Apart from that: the usual clothes, towels, books, a few photos maybe, flip flops for the shower. At the start it's handy to have a first aid kit and a toiletries kit made up, of course your DD can buy stuff for herself but it's nice to do that if you have space, or get some stuff on move in day, so when she hacks her finger making a fancy dress costume on day three she has plasters and bandages!
It's all quite expensive though, so you have to consider whether all this kitting out comes out of your money or your dd's loan/ part time job money - or if you do it as a going-away present, establish whether that's expected every year.

Bakedpotatoandgin Mon 08-Jun-20 14:19:38

Oops I wrote that on the laptop and didn't realise quite how long it was

Xenia Mon 08-Jun-20 21:36:17

As I am stingy my twins took their duvets and pillows off their beds at home but were in catered halls in year 1 (Bristol) so did not need pots and pans. I think they took a glass each from the kitchen. They took their clothes, some pens, not much stuff really. I think their sisters too more but that was in the days of CDs. I did buy them each a new lap top which are still going strong 3 years later thankfully (they are about to finish).

When they go in September remember they will be there when it is much colder in December so I suggested taking gloves, a coat etc.

(I am not sure about the condoms idea! I graduated a teetotal virgin with prizes in law and did a lot of chamber choir singing, music, choir trips and the like. University does not have to be about constant sex.)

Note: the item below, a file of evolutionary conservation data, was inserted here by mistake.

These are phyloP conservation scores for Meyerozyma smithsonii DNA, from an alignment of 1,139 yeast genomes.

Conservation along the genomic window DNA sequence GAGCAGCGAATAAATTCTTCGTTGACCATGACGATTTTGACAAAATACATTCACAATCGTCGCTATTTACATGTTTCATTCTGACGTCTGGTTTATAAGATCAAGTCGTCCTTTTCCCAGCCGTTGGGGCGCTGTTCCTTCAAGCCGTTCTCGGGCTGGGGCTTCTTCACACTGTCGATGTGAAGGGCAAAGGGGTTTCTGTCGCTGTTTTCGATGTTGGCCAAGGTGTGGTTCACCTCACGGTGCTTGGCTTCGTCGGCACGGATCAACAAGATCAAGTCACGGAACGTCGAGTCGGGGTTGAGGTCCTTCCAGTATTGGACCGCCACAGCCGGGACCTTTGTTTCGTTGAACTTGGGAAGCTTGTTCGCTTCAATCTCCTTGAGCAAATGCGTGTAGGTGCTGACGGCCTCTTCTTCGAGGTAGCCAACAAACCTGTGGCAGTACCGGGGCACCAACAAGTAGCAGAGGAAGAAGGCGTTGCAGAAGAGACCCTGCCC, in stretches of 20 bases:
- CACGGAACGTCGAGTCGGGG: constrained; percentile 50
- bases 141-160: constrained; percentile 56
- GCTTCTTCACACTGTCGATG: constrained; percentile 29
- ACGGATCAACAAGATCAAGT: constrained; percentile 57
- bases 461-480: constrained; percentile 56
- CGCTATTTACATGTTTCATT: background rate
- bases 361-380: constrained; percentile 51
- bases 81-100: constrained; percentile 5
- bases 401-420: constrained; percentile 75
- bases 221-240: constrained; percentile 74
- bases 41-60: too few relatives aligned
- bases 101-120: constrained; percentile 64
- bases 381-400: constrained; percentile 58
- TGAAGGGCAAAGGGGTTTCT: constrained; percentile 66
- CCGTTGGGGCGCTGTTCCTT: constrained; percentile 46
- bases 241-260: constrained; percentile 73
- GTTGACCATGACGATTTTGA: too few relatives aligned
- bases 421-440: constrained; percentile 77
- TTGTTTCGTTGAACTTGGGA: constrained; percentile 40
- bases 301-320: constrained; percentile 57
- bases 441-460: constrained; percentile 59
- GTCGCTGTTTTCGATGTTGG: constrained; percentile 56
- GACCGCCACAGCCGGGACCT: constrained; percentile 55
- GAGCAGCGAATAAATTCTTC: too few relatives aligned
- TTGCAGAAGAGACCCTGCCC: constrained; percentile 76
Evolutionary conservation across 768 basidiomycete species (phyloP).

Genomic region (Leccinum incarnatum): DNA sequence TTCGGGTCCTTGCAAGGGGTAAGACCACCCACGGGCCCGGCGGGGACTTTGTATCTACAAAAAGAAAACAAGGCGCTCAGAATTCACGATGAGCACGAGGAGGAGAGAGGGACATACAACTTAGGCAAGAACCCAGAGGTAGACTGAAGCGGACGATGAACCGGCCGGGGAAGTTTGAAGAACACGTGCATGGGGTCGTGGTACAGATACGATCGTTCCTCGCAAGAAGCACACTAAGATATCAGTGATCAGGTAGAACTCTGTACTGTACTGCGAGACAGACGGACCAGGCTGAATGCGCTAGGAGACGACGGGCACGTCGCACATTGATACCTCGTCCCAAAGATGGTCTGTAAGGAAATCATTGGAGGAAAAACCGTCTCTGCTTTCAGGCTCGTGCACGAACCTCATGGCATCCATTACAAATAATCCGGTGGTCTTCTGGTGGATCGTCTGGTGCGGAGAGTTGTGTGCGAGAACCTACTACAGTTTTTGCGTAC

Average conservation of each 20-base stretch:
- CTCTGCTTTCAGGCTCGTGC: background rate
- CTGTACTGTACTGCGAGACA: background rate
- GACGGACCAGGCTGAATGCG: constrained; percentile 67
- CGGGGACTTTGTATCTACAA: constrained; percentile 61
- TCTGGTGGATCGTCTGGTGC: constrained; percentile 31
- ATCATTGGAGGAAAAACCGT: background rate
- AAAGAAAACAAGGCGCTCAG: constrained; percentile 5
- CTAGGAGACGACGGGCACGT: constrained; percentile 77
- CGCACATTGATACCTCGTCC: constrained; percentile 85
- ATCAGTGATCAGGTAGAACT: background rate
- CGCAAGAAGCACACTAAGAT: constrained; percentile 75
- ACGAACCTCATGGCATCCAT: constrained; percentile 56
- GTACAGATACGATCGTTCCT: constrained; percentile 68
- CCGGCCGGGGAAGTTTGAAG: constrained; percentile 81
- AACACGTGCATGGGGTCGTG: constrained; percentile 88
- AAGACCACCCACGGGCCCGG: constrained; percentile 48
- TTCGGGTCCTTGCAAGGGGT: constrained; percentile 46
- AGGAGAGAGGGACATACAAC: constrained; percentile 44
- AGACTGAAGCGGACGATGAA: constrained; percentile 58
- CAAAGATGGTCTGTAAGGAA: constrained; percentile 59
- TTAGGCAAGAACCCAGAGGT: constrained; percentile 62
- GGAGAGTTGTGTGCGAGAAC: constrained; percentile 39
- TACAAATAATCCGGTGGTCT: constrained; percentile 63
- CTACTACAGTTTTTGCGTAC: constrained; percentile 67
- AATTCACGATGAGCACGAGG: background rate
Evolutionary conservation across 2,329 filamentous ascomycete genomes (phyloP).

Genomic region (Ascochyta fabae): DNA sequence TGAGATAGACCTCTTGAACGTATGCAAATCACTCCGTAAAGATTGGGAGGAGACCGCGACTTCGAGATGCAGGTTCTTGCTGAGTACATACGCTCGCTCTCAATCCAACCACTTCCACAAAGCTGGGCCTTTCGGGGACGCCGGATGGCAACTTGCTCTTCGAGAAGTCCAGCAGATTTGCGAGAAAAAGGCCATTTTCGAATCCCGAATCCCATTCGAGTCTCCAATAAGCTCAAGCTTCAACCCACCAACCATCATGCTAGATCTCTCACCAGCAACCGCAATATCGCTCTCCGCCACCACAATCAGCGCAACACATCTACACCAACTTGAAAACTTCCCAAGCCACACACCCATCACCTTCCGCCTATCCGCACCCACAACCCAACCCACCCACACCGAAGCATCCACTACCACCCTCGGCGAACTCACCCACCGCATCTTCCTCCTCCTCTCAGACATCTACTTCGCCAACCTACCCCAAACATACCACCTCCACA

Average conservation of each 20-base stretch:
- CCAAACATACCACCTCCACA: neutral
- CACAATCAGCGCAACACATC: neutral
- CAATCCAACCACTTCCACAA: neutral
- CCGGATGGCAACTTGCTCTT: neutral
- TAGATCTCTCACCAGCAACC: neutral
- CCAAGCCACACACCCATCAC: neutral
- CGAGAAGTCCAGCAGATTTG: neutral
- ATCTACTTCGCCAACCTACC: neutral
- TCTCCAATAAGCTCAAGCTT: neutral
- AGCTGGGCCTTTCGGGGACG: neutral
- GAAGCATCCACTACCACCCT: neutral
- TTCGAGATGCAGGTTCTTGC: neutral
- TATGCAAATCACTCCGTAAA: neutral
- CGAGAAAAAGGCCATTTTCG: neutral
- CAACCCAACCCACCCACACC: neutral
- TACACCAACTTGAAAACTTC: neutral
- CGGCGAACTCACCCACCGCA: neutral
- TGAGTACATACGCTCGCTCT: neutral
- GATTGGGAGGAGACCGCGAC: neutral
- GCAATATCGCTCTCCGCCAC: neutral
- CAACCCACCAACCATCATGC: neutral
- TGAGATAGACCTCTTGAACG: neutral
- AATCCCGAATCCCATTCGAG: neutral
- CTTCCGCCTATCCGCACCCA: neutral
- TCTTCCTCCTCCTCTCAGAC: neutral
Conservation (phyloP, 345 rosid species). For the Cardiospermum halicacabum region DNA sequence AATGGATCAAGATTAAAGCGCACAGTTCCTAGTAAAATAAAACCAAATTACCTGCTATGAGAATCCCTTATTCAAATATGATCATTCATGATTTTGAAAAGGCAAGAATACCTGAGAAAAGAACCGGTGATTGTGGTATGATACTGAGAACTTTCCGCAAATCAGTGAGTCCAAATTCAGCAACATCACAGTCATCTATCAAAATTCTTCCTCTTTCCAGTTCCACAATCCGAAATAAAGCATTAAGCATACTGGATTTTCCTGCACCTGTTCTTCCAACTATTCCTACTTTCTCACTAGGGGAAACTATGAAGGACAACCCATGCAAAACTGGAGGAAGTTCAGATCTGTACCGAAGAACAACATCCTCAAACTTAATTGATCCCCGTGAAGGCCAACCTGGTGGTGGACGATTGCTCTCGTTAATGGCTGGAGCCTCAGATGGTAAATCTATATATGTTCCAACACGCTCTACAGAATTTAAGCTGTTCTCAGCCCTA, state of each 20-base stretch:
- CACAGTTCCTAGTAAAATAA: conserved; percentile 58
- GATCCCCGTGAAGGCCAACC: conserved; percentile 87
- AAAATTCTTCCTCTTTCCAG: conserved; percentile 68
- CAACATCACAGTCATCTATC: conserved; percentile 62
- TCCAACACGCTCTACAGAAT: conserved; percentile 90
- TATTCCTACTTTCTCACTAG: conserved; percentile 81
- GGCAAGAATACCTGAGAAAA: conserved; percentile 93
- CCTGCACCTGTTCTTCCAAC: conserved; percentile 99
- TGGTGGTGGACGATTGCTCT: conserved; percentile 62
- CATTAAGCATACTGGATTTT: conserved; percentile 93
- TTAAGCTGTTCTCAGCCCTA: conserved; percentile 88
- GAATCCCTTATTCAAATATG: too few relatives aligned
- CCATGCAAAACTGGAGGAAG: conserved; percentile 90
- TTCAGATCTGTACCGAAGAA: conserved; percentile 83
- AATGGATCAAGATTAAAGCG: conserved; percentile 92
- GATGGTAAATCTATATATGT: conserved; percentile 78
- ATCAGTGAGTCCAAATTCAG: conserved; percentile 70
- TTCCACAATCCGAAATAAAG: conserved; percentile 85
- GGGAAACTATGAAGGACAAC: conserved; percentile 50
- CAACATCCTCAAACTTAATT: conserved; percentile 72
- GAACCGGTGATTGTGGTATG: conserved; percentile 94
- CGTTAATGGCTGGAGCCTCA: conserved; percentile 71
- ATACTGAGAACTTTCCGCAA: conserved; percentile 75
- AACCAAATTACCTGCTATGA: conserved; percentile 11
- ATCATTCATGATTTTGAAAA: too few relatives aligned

Ragwort Mon 08-Jun-20 21:42:30

Don't buy too much .... all Uni cities and towns will have a Poundland or Wilko to buy what's needed, we sent our DS off with lots of stuff for the kitchen, more than half was unused when we picked him up grin.

belfasteast Mon 08-Jun-20 22:27:24

Thank you all so much, this has been very helpful. Will start looking for kitchen stuff in the sales smile

OP’s posts: |
ErrolTheDragon Mon 08-Jun-20 22:35:19

Has anyone mentioned an extension lead and maybe a usb hub yet?

TheoneandObi Mon 08-Jun-20 23:01:34

LOTS of extension leads! And blue tack or tacks for the giant pin board they’re likely to have.
Xenia, I still maintain condoms are a good idea. You can have sex and still graduate with Firsts and prizes, and sing in choirs and play in teams. Those things are not mutually exclusive you know!